ROME – President Barack Obama’s call for a nuclear weapons-free world is welcome, but the huge U.S. defense budget may prove an “insurmountable obstacle” to reaching that goal, former Soviet President Mikhail S. Gorbachev said Thursday.
Talk of nuclear disarmament would be “just rhetorical” if other nations were asked to give up nukes while the United States maintains an overwhelming conventional military superiority, Gorbachev said. What’s needed, he said, are talks to “demilitarize” world politics.
Gorbachev, last leader of the now-defunct Soviet Union, helped inaugurate two days of discussions on nuclear disarmament involving some 100 former and current international leaders, under the sponsorship of the Italian Foreign Ministry, the U.S.-based organization Nuclear Threat Initiative and Gorbachev’s own World Political Forum.
The U.S. contingent was led by former Secretary of State George P. Shultz, formerand ex-Sen. of Georgia.
In an afternoon of talks, conference participants repeatedly applauded the positions Obama has taken on the nuclear future, including his unprecedented joint statement April 1 withthat the two leaders had “committed our two countries to achieving a nuclear free world.”
Egyptian diplomat Nabil Fahmy recalled a different time.
“In the 1970s, when we said we wanted a nuclear-free world, we were laughed out of the room. It was as if today I took this chair and threw it into that chandelier,” he told fellow conferees in a grand meeting room at the Italian ministry. “I am pleased and honored that we are discussing this seriously now.”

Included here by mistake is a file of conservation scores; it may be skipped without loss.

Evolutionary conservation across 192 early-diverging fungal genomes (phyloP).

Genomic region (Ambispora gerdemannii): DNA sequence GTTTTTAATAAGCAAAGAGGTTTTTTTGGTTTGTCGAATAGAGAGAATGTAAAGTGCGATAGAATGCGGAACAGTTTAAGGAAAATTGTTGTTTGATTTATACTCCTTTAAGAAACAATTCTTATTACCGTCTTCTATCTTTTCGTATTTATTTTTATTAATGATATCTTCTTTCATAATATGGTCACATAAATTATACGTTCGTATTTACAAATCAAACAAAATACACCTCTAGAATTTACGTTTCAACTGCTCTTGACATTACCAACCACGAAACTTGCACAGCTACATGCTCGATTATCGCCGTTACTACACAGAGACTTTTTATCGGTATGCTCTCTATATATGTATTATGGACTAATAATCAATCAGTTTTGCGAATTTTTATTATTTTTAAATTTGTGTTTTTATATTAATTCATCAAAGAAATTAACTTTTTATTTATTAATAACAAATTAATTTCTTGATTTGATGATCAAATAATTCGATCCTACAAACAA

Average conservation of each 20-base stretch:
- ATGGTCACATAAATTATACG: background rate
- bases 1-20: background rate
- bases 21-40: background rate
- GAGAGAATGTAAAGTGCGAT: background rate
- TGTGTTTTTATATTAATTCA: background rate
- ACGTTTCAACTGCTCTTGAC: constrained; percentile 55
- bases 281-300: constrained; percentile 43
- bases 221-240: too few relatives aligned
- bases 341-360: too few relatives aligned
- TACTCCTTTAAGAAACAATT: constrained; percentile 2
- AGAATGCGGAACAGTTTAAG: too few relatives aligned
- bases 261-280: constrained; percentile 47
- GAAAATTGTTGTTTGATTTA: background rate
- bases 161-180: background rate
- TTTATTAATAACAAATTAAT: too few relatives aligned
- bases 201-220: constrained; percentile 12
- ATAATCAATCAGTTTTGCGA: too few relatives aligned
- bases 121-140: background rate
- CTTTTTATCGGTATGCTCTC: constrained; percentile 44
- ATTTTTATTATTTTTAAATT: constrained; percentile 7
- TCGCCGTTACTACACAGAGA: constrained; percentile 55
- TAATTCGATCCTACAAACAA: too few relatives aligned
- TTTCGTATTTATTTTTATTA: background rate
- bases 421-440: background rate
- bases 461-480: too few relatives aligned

Shultz, 88, President Ronald Reagan’s secretary of state in 1982-89, called nuclear abolition “an idea whose time has come.” But, he added, “time is not on our side. The key phrase must be `careful urgency.’”
Gorbachev, 78, who once bargained with Reagan over possibly eliminating nuclear arsenals, said the major nuclear powers only recently have recognized that “the current situation is untenable” — a world with more than 23,000 atomic warheads, 95 percent of them in U.S. and Russian hands.
But a “militarized” world without nuclear weapons would also be untenable, he suggested, since it would leave other nations potentially vulnerable to U.S. military power.
“Defense budgets far exceed reasonable security needs,” Gorbachev said. “The United States spends on military purposes almost as much as the rest of the world put together.” U.S. military spending totals more than $600 billion this year.
“Military superiority would be an insurmountable obstacle to ridding the world of nuclear weapons,” the ex-Soviet president said. “Unless we discuss demilitarization of international politics, the reduction of, preventing militarization of outer space, talking about a nuclear-free world will be just rhetorical.”
Asked about Gorbachev’s call for conventional arms negotiations, Perry said talks on nuke control could still go ahead independently.
“Many things need to happen in parallel with,” he said. “If there is no solution to all of these problems it does not mean that you don’t proceed on nuclear arms control.”